I'm writing down a paragraph where I introduce myself, and am doing a quick grammar check through Google Translate (yes, I know it is terrible), before I ask my French teacher tomorrow. I actually seem to have run into something interesting.

If I type in:

J'habite dans une petite rue s'appelle ___.

It translates to "I live in a small street called ___" except if I then translate it back into French:

Je vis dans une petite rue appelée ___.

Forgetting about vis because I don't care about the mis-translation, the verb appeler looks to me like the passé composé definition, except it's also like a few other ones. (I'm only in Year. 11 and so far we've only gone as far as présent, or though I try to stretch further, so really, I have no idea what conjugation it is).

When I translate simply:

a small street called ___.

It actually translates with "s'appelle" instead.

My question is, is this just a semantic error with Google Translate and I am in fact correct by using s'appelle, or am I indeed wrong?


  • 2
    Welcome to French Language. Nice first question.
    – None
    Commented Jul 24, 2017 at 12:50
  • 2
    GT has a hard time discerning that s'appelle has no interpretation if not preceded by a subject (a regular noun phrase or the pronoun qui, for example). To generalize, GT doesn't know what to do with grammatical errors. Its model associates words and translations, and as far as it can see s'appelle is the main contributor to meanings like "called, named, calls itself". It always tries to produce a translation, so that's what it gives you. Hence, it's not very useful as a grammar checker. ... Even if it gets lucky sometimes and turns meaningless French into meaningless English for you. ;)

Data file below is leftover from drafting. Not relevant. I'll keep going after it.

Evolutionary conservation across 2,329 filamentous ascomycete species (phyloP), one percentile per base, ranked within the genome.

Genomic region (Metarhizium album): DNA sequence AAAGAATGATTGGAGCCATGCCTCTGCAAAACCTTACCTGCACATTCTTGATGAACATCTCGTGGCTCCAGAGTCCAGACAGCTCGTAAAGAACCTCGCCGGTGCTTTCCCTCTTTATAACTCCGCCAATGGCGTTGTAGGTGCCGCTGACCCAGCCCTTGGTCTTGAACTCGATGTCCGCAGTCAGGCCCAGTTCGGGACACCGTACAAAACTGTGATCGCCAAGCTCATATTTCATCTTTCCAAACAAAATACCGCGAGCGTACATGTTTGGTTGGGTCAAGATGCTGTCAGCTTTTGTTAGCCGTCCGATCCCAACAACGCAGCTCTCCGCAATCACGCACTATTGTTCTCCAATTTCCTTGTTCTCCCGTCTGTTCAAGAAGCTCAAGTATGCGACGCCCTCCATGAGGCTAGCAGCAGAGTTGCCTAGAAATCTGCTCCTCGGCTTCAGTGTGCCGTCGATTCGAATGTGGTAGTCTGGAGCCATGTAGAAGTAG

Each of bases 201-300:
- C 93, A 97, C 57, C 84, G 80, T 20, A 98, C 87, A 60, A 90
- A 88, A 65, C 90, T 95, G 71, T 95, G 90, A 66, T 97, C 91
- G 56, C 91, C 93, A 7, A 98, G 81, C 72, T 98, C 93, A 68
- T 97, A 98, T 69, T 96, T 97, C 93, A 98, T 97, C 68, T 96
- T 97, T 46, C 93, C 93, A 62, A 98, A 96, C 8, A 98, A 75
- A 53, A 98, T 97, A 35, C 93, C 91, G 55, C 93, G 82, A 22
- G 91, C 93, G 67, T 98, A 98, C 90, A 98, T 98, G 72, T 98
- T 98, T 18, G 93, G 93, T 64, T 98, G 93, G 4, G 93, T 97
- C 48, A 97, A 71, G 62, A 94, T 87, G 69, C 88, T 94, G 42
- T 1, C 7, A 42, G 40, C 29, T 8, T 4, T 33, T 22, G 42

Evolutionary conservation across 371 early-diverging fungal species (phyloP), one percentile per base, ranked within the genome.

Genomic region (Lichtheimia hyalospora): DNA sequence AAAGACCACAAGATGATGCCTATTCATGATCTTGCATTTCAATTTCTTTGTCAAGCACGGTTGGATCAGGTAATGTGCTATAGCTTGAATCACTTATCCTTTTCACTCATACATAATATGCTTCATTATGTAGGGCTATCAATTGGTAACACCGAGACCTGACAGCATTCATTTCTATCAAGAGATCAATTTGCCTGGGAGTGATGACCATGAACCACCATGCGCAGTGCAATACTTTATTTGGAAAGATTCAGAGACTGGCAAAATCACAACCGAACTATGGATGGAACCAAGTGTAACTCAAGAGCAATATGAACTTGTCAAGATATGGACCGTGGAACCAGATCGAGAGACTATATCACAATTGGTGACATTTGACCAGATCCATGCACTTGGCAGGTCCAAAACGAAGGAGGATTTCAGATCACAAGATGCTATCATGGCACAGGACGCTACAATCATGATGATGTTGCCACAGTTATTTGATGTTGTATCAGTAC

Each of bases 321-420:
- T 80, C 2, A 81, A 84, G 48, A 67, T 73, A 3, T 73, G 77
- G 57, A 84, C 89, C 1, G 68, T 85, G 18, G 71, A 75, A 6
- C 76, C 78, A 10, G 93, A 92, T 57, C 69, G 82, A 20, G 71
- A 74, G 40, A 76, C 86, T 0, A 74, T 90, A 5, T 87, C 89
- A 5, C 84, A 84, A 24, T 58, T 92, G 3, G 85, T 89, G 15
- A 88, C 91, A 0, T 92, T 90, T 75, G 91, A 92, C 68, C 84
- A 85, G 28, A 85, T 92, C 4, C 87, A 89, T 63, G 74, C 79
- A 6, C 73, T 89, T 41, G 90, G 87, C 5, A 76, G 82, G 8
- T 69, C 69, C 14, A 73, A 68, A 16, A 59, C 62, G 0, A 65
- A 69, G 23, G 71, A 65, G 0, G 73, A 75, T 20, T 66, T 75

– Luke Sawczak
    Commented Jul 24, 2017 at 13:08

2 Answers 2


"J'habite dans une petit rue s'appelle" is grammatically incorrect.

You can say either une petite rue qui s'appelle (literally "a small street that is called") or une petite rue appelée ("a small street called").

Appelée is a form of the past participle (the e at the end makes it feminine, to agree with rue - the base form is appelé.) French, like English, often uses past participles as adjectives.

  • 1
    Ahhh! I forgot the qui! Merci beaucoup!
    – user14339
    Commented Jul 24, 2017 at 20:54

The verb s'appeler is a reflexive verb. As is sometimes the case in French the reflexive verb is used where English would use a passive voice.

une rue qui s'appelle ...

would translate into English with: a street (that is) called..., (you usually only keep the past participle).

What Google Translate does is to keep the passive voice when translating back into French, making a word for word translation. It is not wrong but it does not sound idiomatic French. Using s'appeler is much better, in that case.

J'habite dans une petite rue qui s'appelle ___.

Other examples of instances where French would use a reflexive verb instead of a passive voice:

  • Ce livre se lit facilement.
  • Cette boisson se garde au frigo.
  • Ce gâteau est tellement bon qu'il se mange facilement.

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